Carrie Tollefson cannot be caught. The history-making cross-country runner from Dawson, Minn., has no interest in settling down, though her priorities may change.
"Right now I'm in this sweet spot of totally being mommy first and everything else comes second," Tollefson said. "But I'm always thinking about what's next."
Along with focusing on family — with her husband, Charlie Peterson, and their three children, Ruby, Greer and Everett — Tollefson is training runners, promoting the sport through her podcast "C Tolle Run" and providing commentary for cross-country events and marathons around the world. And she is still running.
Last October, she was the eighth female finisher in the Twin Cities marathon — and, at 44 years old, easily first in her age group.
"You don't have to just grow old," Tollefson said. "I've enjoyed growing older in this sport, but I also really enjoy giving back to this sport. I want to live by example. I want to show my kids, or the kids that I coach or the ladies that I coach or the men that I coach, that life changes — your body changes, your mentality changes, your priorities change — but you can still find the fun in being active."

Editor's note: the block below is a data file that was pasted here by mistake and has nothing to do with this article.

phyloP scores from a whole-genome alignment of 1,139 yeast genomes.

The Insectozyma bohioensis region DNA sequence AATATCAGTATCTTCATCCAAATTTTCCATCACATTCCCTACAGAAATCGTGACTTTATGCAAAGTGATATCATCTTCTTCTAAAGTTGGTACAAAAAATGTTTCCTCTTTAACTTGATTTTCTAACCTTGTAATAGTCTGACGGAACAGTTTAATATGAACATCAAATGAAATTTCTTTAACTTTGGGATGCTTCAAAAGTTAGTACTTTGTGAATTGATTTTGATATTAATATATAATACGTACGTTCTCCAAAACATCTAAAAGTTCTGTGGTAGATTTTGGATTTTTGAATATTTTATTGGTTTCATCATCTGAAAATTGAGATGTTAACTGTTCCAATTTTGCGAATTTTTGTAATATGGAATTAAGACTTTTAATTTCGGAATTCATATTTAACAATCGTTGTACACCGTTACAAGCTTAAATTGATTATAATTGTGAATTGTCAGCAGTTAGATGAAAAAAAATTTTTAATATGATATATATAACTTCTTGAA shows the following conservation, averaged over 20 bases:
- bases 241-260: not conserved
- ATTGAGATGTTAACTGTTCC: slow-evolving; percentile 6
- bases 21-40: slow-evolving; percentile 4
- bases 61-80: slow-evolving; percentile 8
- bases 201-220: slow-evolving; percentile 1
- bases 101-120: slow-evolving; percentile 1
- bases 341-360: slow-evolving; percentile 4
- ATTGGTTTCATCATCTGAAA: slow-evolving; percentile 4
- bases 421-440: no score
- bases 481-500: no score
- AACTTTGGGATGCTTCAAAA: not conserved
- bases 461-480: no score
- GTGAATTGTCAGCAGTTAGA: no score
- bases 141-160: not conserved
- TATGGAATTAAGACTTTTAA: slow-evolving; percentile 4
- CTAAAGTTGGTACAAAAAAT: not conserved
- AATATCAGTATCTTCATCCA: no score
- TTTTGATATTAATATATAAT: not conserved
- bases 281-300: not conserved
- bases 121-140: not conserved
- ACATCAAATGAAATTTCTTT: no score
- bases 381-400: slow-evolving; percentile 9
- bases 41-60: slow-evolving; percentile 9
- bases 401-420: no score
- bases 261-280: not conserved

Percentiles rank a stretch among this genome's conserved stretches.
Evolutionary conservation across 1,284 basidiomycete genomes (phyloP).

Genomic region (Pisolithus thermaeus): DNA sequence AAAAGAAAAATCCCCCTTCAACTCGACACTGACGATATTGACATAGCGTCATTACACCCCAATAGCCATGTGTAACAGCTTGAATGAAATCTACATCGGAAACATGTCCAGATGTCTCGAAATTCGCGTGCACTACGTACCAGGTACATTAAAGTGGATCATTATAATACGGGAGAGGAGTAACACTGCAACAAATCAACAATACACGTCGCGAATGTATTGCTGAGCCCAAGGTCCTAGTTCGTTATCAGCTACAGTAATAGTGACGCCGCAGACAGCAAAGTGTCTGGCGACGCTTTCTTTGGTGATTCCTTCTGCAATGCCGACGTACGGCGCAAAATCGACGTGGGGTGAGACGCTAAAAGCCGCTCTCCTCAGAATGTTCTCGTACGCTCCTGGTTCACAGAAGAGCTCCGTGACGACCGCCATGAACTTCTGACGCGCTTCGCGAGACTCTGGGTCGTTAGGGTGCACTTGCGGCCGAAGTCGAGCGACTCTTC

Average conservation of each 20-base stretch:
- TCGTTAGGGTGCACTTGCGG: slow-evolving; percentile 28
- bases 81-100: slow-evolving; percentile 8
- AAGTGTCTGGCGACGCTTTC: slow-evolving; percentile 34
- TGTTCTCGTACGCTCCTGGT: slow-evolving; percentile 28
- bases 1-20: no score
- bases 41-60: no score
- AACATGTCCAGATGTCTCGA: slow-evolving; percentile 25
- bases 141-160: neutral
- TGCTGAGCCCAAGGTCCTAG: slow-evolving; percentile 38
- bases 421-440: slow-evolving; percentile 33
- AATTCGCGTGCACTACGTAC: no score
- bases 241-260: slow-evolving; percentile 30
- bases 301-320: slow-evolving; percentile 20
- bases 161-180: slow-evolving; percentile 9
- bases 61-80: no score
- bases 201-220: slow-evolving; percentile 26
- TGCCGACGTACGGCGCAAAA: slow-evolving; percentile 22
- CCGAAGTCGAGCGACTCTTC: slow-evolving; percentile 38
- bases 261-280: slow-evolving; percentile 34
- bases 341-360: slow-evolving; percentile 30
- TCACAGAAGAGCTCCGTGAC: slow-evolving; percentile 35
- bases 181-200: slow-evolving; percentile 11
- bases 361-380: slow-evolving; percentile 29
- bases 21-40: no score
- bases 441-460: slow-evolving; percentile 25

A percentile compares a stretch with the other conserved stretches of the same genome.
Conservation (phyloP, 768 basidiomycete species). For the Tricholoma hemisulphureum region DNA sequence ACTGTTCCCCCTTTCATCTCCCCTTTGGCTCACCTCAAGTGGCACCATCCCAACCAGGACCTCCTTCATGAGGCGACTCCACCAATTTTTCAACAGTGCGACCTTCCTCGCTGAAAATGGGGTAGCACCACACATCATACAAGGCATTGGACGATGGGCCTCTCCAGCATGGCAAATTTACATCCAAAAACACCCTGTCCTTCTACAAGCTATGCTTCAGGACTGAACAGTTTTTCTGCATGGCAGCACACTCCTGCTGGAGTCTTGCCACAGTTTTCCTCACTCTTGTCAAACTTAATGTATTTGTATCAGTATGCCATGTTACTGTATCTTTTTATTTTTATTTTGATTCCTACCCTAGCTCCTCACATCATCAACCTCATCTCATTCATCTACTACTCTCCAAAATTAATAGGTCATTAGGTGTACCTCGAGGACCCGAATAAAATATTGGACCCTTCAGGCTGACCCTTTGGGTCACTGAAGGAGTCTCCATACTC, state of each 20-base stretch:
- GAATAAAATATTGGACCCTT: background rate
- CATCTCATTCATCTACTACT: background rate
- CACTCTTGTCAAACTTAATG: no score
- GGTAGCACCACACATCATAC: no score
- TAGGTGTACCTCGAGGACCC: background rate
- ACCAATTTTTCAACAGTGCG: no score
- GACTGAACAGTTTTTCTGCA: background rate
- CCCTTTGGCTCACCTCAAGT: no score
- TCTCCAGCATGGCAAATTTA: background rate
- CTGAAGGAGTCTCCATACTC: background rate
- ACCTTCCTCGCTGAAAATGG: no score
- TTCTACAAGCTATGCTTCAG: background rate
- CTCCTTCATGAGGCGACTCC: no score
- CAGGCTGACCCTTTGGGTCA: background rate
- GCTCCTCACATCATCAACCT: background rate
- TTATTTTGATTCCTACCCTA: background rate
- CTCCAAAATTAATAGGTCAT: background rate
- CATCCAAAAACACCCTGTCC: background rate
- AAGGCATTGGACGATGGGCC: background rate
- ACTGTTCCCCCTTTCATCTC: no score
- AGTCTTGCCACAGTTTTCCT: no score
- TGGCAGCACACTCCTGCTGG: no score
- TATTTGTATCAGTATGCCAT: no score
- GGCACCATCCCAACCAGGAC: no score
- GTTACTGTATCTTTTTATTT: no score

The fun for Tollefson began as a child. Her older sisters, Stacey and Kammie, excelled in sports and her father, John, played college football at Augustana. Growing up in Dawson, Carrie got to try everything from basketball to tennis to violin to theater.
Those options were a part of life that her mom, Ginger, didn't get to experience growing up because athletics were limited primarily to boys. That lack enflamed Carrie and her sisters.
"[My mom] played some wallyball and things like that back in the day, but I think that there was sort of that reminder at times when we would see our mom and say, 'My gosh, she would have been really good at athletics,'" Carrie said. "I think that we all wanted to be something that my mom couldn't be, you know?"
When Carrie ran, she became something only she could be. She won 13 state cross-country and track titles at Dawson-Boyd/Lac qui Parle Valley. At Villanova, she won five NCAA championships and was named the indoor track athlete of the year in 1998. A decade later, she represented the United States in the 1,500 meters at the Athens Games.
That success gave her a chance to turn running into a profession, but just as importantly, it created a lifelong quest for the next challenge.
"Just always looking for something new to push me out the door," she said.
Good luck trying to catch her.